With 2 votes, LA Unified board moves beyond usual boundaries

George McKenna LA UnifiedLA Unified lawyers will start taking on student deportation cases on a pro-bono and volunteer basis, making it the first school district in the country to represent immigrant children.

Under the new legal program called AYUDA — that’s Spanish for “help” — district lawyers will provide legal aid to a small number of unaccompanied minors at their deportation proceedings, beginning in April. The cases will be pre-screened by outside organizations with expertise in immigration law and will not interfere with the day-to-day duties of the district’s attorneys.

Approval of that program and a resolution involving farm workers in the Central Valley, highlighting an otherwise routine board meeting yesterday, demonstrated the members’ eagerness to assume a more holistic approach to issues affecting students and families even if it has no direct bearing on improving standardized test scores, closing the achievement gap or boosting high school graduation rates.

Nonetheless, the district made clear that it was not hesitant to step in policy areas generally left to other government agencies when the issues intersect with the lives of those living within its boundaries.

But concerns were raised, as well, prior to each vote of approval. Board member George McKenna was especially eloquent, asking where to draw the line when opportunities present themselves to aid students and their families. While expressing support for the immigration help, he wondered it the district were over stepping its responsibility to students, setting an untenable precedent.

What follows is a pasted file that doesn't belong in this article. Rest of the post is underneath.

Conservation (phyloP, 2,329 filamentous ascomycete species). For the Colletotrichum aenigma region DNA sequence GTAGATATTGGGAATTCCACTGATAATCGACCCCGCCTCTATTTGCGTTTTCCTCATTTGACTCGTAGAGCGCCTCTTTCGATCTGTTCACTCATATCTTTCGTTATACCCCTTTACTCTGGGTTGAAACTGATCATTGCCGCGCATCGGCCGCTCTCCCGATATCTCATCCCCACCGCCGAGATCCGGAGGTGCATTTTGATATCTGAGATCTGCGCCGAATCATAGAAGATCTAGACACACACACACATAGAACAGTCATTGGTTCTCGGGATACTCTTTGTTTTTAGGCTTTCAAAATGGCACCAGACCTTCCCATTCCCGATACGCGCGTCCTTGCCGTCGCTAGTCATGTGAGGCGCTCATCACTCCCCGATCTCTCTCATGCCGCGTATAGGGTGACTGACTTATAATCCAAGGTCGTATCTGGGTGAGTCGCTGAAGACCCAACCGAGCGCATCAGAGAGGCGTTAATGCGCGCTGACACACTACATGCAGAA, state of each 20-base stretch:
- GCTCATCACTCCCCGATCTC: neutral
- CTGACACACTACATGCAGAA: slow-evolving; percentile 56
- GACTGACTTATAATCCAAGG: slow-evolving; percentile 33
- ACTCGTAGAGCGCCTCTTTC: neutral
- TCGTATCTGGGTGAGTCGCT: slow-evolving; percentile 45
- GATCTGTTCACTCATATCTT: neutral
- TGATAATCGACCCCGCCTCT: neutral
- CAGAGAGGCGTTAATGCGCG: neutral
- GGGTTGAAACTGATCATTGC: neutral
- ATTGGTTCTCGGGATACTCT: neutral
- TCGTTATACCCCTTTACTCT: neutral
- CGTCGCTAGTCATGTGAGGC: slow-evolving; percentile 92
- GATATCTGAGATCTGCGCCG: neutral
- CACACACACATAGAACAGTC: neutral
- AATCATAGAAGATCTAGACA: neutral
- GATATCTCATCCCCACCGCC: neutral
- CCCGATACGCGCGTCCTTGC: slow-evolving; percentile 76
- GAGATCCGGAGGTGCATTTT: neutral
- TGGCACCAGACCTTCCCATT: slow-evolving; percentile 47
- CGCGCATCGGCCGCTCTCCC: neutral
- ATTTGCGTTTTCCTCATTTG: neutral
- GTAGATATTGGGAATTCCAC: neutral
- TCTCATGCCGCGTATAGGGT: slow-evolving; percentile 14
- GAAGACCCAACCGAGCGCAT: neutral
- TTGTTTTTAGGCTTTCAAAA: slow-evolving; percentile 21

“There have been numerous times in the past when our children and their families have needed support and this is the first time I have heard of this district representing itself as being the respondent to legal services pro-bono,” he told the board.

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LA Unified board has pro-bono work, food on its meeting plate

after school supper program LAUSD* UPDATED

Why put off until tomorrow . . .well, you get the idea.

In the case of the LA Unified school board, the answer is that sometimes you don’t have the votes. Which is exactly what happened last month on a resolution to allow district lawyers to work pro-bono on student deportation cases through a program called AYUDA.

What initially seemed like a slam dunk, do-gooder proposal, was quickly derailed by questions regarding exactly how the volunteer program would work. So rather than take a vote, the board put it off to tomorrow’s monthly meeting. But it’s unclear if the resolution has picked up any support from resistant board members in the intervening weeks.

The LA Times Editorial board weighed in on the issue late last week, advising the board to take a hard pass, writing, “To set itself up as a de facto immigration legal service constitutes a troubling level of mission creep…Better for L.A. Unified to let lawyers decide what kind of pro bono work they want to do instead of making value decisions about which ones it will allow.”

Board member Steve Zimmer and President Richard Vladovic are bringing back a food contract they want to see suspended because they say the company is not in compliance with the state’s Fair Labor Practices for agricultural vendors.